In Alaska, Perot Museum's paleontology curator searches for fossils

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by MEAGAN HARRIS

WFAA

Posted on July 29, 2013 at 5:35 PM

Updated Friday, Aug 2 at 5:32 PM

In 2006, Anthony Fiorillo traversed miles of jagged Arctic terrain to find fossils that were embedded in the side of a cliff. Those are now housed at the Perot Museum of Nature and Science, where Dr. Fiorillo works as curator of paleontology. 

In that search, which was chronicled by the PBS show Nova, Fiorillo came away with a Pachyrhinosaurus perotorum, a new species of horned dinosaur that lived 70 million years ago. In 2001, he excavated the largest dinosaur in the Perot in the Big Bend area. A single vertebrate from its neck weighed 800 pounds. It was paired with other bones to create the full skeleton. 

This summer, Fiorillo and his crew are back in Alaska where they hope to find more fossils to study back in Dallas. 

“The big discovery this year is that we’ve found a couple tracks of an animal that we have not seen here before,” he said from basecamp in Denali via Skype. “That was pretty slick.”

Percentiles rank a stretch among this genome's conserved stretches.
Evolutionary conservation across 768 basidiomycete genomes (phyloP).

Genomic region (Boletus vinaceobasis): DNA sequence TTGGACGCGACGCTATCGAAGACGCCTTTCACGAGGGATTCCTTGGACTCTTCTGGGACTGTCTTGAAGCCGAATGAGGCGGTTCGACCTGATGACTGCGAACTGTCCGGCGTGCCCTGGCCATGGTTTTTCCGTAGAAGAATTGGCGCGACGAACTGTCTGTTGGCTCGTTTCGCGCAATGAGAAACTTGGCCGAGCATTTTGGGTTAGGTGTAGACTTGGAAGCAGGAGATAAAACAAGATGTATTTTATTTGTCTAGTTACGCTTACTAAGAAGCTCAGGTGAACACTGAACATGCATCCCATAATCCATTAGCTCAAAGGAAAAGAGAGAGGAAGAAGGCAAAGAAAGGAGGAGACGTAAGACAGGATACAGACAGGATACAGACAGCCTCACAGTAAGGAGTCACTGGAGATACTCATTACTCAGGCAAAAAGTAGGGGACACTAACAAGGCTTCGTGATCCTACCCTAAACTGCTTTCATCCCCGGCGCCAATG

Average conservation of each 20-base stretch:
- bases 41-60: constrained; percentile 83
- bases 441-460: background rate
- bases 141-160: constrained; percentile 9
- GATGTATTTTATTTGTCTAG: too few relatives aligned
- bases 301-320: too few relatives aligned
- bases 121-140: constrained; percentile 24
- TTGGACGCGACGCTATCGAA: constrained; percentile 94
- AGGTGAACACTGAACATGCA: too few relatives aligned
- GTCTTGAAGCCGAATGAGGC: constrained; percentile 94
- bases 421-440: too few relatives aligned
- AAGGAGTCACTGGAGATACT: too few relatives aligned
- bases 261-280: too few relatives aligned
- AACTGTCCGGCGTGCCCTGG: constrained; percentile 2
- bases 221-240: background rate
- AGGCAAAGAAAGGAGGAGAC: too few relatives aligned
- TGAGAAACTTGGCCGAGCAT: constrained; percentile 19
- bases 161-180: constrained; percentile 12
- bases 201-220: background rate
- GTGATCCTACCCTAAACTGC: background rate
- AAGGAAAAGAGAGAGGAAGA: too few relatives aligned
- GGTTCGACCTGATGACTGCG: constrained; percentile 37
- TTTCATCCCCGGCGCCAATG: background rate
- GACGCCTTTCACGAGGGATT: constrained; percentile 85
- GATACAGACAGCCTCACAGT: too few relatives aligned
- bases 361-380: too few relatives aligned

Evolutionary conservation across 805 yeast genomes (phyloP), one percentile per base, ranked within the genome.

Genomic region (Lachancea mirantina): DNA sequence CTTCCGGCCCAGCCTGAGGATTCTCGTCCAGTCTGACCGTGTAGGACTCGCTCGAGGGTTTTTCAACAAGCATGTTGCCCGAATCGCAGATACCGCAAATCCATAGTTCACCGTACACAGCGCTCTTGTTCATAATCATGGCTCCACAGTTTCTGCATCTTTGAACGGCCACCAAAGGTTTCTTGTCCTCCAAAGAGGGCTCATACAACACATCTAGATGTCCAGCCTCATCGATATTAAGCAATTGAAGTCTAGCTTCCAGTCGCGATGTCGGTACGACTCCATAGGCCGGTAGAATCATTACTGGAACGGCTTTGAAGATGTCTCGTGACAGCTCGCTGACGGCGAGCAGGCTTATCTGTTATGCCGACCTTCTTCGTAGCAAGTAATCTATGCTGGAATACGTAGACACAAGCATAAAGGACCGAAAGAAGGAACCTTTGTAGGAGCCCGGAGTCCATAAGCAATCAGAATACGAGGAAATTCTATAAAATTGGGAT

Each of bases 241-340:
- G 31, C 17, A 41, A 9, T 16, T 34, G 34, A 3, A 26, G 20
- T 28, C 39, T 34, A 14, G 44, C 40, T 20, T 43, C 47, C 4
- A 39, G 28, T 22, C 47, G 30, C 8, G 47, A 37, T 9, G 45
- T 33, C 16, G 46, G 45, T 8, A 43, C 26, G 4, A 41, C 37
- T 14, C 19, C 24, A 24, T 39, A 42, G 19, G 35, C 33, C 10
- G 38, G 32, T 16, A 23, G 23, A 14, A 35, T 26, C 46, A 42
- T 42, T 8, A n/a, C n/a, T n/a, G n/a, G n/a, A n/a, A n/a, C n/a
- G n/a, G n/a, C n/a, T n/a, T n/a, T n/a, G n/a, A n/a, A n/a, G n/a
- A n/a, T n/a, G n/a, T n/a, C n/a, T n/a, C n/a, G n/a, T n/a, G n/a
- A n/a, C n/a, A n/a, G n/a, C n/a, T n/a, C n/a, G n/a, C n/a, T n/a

But sometimes, the logistics of the hike and the sheer weight of the specimens can make retrieving the fossils difficult. For instance, remnants of the horned dinosaur Fiorillo found in 2006 were embedded in the side of a cliff. 

"Most of them are attached to multi-ton boulders so we make a silicone mold using a compound that has an A and B and we get this pinkish mold," he said. "It cures and we pull it off and that's what we take back to the lab and make a cast off of that and study that."

To get to these, Fiorillo and his team take 14-mile round trip hikes. These were found in a valley along Sable Mountain. Shortly after speaking to News 8, the group took off in a helicopter to fly to Fang Mountain, a range due west from Denali. 

They expect to find even more fossils there. 

“It’s one of the best places on the planet to be doing some of this work,” Fiorillo said. “We’re really excited about where we’re going … a week from now, it could be a whole new ball game.” 

He’ll be sending News 8 video blogs of the fossil search, which are posted above this story. In one, Fiorillo shows how they make the mold of the fossils. In another, they come across a family of bears. They're posted above this story –– give them a watch and keep an eye on his journey.

Email mharris@wfaa.com

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